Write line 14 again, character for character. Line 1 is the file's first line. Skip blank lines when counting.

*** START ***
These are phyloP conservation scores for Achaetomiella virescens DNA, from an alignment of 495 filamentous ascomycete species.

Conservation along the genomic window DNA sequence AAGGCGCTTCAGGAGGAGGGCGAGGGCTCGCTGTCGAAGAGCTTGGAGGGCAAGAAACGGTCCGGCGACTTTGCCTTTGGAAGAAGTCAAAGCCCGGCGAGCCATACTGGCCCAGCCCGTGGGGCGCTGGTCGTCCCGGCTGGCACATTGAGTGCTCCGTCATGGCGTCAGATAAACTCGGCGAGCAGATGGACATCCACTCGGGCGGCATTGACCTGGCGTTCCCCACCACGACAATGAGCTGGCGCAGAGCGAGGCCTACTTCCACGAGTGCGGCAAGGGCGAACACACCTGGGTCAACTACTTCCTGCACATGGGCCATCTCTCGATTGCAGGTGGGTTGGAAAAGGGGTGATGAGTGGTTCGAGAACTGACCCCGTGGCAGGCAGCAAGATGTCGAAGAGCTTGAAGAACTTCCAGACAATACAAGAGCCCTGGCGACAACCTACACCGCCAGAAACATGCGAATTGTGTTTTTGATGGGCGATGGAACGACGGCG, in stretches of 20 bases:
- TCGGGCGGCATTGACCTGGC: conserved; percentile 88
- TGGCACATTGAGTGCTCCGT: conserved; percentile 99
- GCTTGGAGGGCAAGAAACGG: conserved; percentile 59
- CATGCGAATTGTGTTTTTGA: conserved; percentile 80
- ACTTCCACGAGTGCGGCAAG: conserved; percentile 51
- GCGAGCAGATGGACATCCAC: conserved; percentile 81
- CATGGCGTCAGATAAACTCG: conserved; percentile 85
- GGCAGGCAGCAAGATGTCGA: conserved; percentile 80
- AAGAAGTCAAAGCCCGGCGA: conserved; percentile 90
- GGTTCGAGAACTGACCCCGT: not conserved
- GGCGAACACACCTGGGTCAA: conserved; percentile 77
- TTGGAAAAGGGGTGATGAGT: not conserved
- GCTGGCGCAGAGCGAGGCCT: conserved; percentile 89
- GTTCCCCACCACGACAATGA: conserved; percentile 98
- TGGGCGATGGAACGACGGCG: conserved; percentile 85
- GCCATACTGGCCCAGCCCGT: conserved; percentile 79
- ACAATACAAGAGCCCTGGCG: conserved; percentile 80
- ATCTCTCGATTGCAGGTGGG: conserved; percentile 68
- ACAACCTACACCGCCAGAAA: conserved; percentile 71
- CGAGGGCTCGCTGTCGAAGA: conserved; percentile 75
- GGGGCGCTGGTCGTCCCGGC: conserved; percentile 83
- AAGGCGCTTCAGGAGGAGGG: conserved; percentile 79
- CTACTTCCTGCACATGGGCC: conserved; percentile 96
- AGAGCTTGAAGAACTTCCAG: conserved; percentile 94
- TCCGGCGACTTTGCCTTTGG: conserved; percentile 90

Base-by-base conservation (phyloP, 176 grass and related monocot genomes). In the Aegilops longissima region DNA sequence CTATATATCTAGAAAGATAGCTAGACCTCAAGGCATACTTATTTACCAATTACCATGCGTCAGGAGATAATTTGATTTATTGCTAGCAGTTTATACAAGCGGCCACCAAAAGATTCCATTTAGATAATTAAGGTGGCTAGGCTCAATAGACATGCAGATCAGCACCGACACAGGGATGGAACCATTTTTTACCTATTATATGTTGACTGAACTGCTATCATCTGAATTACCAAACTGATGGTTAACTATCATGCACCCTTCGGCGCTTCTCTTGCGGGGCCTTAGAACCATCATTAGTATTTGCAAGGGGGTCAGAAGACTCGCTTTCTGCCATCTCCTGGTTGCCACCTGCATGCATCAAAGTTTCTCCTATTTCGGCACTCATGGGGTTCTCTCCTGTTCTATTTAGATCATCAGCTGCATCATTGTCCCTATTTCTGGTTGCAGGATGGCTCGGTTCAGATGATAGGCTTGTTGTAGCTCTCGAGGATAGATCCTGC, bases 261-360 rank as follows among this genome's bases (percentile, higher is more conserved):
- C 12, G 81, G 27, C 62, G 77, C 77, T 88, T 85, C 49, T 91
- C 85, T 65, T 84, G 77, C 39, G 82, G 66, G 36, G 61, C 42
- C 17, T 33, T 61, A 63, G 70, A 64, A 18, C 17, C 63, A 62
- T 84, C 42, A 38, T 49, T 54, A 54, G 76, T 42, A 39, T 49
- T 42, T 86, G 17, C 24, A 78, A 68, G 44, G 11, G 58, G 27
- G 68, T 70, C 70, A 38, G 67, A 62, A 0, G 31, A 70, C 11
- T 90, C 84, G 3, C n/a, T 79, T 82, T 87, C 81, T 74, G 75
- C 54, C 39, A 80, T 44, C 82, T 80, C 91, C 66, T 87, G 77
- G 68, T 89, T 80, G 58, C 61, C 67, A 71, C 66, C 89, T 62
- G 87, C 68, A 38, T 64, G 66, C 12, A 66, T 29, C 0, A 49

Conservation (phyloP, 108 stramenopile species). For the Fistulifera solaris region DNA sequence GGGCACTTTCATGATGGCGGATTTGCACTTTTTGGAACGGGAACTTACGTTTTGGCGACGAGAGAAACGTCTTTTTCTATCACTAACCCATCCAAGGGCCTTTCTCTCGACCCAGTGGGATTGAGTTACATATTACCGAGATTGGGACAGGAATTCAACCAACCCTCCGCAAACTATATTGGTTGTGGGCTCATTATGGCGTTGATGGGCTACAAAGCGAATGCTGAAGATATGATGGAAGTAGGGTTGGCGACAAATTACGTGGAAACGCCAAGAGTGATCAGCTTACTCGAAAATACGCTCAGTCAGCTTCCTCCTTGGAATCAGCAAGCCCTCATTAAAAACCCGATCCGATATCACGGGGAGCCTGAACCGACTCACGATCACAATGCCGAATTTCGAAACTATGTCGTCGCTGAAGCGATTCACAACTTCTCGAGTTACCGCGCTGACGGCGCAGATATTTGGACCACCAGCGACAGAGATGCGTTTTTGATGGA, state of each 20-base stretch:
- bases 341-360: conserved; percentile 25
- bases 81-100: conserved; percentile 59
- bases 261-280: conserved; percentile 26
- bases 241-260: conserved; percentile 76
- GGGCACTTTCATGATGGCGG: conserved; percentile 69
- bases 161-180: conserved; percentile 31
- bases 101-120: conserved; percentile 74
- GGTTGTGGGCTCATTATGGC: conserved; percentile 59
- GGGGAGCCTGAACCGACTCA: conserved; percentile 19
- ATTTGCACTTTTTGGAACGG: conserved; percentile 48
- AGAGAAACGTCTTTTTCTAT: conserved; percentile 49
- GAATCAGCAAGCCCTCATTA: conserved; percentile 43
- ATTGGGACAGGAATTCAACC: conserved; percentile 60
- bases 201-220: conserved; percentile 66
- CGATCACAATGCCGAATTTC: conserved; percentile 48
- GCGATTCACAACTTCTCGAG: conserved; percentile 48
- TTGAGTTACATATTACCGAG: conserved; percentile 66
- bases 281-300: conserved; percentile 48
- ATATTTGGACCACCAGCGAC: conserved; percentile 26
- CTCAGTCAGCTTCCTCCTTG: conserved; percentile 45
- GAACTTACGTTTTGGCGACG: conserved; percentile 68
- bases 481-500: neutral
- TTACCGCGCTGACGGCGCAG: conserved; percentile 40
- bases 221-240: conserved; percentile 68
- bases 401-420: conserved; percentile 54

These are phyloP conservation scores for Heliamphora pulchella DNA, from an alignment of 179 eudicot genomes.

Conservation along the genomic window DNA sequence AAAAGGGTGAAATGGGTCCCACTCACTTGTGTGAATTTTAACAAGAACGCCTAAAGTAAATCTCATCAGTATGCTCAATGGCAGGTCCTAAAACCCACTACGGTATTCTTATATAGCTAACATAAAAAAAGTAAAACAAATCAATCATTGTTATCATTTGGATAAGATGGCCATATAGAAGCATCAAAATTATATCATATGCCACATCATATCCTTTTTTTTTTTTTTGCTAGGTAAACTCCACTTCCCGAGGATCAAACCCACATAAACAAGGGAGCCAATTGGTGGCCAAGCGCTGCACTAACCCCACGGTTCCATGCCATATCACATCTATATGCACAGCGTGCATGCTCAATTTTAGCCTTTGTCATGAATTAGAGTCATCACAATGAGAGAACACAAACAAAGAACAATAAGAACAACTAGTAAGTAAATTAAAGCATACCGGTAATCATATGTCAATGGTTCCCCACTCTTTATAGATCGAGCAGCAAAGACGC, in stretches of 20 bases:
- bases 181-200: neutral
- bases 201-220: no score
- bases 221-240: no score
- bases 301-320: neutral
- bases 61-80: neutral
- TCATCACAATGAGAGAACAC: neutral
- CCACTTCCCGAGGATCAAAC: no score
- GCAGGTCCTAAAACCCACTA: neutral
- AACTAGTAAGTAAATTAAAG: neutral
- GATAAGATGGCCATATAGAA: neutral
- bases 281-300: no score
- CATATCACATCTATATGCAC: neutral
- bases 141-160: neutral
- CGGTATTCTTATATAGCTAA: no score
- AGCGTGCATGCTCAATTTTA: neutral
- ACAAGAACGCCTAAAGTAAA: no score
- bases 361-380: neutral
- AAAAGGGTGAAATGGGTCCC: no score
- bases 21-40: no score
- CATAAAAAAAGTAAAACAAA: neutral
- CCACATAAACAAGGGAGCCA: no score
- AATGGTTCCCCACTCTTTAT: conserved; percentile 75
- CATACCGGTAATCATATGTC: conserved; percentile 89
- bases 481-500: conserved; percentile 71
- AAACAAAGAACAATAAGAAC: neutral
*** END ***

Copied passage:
- TTGGAAAAGGGGTGATGAGT: not conserved